maxon motor inside Emirates Team New Zealand, Te Aihe
The America’s Cup is as much a design race as it is a sailing race.
Racing through the unpredictable waters and weather elements requires not only skill from the sailors but reliability from the state of the art technology inside the AC75 yachts.
On a sunny October day we were given access to the workshop and a behind the scenes tour of the Auckland base by Luke McAllum, Mechanical Engineer with Emirates Team New Zealand. Luke explained some of the mechanics of the boat and gave a sneak peek of the boat pre-launch, while it was getting its mast stepped.
For about the past year, Luke has been liaising with Brett Motum, maxon motor Australia Managing Director, as part of the team designing the AC75 Class yacht. maxon are an Official Supplier of DC motors and provide drive systems advice. The America’s Cup AC75 Class Rule allows the use of electric motors to operate hydraulic valves, drive clutches, rudders and foils. Teams may also use motors for driving simulator platforms and numerous test jigs.
The base, situated on the foreshore of Auckland’s harbour, has been a hive of activity. “We are still one and a half year’s out from the Cup. But every team is flat out with design and development” said Luke.
Taking a look at Emirates Team New Zealand’s AC75 yacht, Te Aihe, it is 75 ft long and weighs around 6.5 tonne. There are two foil arms on the boat, with a foil wing on the bottom of the arm. Each foil arm moves through 120 degrees articulation and the foils have a wing span of approximately 4 metres. On each foil wing, there is a foil flap, that the sailing crew control to fly the boat.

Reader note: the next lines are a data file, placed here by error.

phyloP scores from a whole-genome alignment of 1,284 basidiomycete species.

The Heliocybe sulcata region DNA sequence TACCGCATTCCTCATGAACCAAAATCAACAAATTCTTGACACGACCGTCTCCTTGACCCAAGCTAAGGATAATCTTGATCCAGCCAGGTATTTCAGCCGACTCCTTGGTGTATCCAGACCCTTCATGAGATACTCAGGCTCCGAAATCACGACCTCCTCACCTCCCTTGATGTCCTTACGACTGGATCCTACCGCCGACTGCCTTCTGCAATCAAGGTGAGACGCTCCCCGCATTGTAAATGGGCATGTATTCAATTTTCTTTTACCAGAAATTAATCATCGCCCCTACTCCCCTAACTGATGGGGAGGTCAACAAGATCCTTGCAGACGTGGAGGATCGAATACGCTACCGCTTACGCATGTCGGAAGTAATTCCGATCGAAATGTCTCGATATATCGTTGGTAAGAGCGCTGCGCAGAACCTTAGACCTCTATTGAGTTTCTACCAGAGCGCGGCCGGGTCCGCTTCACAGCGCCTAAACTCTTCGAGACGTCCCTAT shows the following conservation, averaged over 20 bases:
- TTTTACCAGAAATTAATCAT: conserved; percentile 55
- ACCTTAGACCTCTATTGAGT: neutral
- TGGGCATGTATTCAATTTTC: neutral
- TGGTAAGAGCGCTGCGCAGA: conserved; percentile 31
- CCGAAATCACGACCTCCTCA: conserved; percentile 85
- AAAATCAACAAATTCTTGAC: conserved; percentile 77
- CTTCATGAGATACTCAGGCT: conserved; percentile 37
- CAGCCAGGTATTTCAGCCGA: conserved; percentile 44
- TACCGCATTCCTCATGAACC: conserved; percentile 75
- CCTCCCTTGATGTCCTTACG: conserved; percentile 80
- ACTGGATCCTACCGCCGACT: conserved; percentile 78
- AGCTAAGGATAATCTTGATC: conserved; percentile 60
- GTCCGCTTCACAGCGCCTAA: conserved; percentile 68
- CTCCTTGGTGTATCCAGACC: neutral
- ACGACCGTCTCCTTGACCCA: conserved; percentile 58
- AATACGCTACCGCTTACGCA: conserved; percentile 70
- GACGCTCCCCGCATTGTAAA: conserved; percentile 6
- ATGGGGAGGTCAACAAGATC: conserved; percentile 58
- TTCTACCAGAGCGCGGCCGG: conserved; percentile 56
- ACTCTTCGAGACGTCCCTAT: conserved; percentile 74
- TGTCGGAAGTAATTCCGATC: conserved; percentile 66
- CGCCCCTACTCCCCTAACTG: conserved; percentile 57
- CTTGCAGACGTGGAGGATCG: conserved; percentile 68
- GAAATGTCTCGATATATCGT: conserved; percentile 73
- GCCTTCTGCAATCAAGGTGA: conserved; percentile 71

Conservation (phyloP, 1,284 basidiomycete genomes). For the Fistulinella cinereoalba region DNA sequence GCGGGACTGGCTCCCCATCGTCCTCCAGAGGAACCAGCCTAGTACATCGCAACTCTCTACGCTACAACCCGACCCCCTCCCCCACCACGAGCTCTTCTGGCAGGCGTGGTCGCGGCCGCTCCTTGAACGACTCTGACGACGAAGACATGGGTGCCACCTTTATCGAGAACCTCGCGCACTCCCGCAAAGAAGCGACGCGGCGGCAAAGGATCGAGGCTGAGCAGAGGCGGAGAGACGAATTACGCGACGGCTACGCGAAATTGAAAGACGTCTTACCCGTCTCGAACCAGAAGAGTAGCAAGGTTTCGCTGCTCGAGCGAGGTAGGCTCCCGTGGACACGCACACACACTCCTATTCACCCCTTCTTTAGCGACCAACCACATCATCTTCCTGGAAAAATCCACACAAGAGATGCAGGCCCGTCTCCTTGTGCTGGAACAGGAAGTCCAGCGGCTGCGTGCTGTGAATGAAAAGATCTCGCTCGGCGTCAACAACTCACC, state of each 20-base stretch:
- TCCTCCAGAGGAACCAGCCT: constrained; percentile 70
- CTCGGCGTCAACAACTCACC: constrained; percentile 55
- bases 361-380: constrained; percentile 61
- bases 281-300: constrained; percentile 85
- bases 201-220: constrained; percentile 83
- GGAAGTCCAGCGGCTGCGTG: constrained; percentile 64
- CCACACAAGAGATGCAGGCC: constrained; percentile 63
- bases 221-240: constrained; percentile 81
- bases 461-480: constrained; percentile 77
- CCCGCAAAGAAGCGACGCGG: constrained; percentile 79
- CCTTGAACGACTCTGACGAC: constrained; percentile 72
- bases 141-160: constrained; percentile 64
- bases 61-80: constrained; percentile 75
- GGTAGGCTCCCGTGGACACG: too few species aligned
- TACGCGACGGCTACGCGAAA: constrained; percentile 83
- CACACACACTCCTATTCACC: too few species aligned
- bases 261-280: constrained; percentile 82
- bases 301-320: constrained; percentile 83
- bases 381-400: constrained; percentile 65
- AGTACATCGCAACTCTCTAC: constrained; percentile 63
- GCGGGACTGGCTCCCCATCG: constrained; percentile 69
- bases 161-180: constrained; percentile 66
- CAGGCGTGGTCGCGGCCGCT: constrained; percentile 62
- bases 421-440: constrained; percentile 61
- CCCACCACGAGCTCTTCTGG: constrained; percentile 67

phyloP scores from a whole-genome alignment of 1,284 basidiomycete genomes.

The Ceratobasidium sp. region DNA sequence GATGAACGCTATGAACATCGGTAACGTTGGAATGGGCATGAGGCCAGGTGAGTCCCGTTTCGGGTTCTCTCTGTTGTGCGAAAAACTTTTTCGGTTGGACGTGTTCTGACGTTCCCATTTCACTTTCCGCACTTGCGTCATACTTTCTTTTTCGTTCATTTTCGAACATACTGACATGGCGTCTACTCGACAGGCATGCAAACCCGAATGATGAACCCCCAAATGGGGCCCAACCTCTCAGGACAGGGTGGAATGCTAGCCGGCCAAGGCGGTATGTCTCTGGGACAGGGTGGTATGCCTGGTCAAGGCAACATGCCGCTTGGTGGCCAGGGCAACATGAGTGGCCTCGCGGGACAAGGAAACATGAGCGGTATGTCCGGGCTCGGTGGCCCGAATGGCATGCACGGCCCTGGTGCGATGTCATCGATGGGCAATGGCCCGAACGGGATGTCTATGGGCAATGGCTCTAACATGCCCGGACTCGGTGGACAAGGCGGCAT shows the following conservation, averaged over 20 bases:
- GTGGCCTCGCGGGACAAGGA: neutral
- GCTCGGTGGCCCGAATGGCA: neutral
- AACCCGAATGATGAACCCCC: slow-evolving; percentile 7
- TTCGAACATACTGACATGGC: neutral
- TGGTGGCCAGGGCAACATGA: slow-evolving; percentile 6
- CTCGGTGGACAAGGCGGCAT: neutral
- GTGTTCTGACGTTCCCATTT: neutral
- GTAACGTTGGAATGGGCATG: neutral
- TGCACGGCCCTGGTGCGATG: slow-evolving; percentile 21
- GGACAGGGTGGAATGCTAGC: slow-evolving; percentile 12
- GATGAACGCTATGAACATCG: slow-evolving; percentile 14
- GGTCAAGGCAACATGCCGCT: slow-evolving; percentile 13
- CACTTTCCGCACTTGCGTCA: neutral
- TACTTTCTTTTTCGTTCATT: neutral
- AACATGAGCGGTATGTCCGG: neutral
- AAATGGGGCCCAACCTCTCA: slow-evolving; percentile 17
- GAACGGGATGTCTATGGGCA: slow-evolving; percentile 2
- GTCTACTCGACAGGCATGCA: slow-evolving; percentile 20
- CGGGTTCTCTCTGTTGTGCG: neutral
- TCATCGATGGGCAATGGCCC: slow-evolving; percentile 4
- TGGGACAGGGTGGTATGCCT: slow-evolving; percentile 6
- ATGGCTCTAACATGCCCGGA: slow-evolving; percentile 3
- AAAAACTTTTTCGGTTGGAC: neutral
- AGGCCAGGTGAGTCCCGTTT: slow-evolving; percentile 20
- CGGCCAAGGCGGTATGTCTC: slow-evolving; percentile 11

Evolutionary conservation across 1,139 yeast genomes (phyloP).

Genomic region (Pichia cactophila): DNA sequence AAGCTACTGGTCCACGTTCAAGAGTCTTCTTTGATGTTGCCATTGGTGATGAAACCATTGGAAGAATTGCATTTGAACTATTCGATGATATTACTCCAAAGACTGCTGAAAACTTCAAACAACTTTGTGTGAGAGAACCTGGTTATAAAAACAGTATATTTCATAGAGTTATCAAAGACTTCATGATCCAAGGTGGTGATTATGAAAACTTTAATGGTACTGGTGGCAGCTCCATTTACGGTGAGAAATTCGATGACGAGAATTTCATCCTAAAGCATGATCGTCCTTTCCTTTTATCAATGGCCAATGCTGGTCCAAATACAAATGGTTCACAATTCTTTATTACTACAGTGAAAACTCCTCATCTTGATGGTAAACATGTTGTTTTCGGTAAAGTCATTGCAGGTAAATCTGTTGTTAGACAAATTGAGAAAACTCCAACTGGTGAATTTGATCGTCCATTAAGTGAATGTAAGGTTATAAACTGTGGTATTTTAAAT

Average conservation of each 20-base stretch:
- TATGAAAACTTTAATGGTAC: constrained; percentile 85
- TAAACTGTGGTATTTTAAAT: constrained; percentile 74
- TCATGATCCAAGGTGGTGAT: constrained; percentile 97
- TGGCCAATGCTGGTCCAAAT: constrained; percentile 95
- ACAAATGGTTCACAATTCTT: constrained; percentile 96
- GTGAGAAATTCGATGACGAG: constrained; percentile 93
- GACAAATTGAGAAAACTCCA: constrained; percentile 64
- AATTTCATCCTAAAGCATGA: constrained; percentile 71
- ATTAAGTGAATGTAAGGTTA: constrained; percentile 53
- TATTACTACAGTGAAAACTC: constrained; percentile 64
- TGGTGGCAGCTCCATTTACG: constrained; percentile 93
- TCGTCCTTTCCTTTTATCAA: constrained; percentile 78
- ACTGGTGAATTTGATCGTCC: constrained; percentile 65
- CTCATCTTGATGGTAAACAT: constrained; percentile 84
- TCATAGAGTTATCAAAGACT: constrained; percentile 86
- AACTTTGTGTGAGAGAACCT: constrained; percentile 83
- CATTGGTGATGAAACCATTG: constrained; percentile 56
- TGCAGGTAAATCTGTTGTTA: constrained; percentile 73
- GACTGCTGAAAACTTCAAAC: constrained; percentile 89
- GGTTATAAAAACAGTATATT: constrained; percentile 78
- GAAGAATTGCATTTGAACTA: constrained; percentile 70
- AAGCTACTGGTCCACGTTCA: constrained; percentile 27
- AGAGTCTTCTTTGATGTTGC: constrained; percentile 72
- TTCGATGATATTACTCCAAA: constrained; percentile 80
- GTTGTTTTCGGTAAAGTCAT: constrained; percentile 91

When the boat is in the dock, it’s in dock configuration which means both the foil arms are down at 0 degrees giving maximum stability. When the boat is in sailing mode, the leeward foil arm goes up about 60 degrees which puts the foil wing horizontal and the windward foil arm goes up about 120 degrees which lifts it fully clear of the water. This allows the crew to fly the boat using the controls inside the cockpit. The foiling control system is of course top secret.
When the team perform a manoeuvre they drop the windward foil wing down and lift up the leeward foil arm. Both of these maneuverers take about 3 seconds each. The foil arms weigh 1.2 tonne each and the crew are lifting these from 60 to 120 degrees, or the equivalent of 3 metres in vertical height, all in about 3 seconds. The configuration is designed to give maximum stability to the yacht throughout the manoeuvres.
We are shown one of the containerised workshops, where the design & engineering team have been working with Brett Motum and his team at maxon motor Australia. “The service that they have provided has been absolutely fantastic” said Luke. The maxon 480 W DC motor combined with a 42mm gearbox, driven by an EPOS motor controller is one of the DC motor combinations the Team have been excited to work with.
Luke said “What we really like about this motor is the size and the power it provides for how compact it is.” While Luke would like to tell us more about the DC motors, the rest is classified information.
“The America’s Cup is all about the small details and getting that small edge over our competitors. We’d like to thank maxon very much for the support they have provided. We’re looking forward to the future and the exciting development of their products on the race yacht.” said Luke.
© 2019 by maxon motor AustraliaBack to the news overview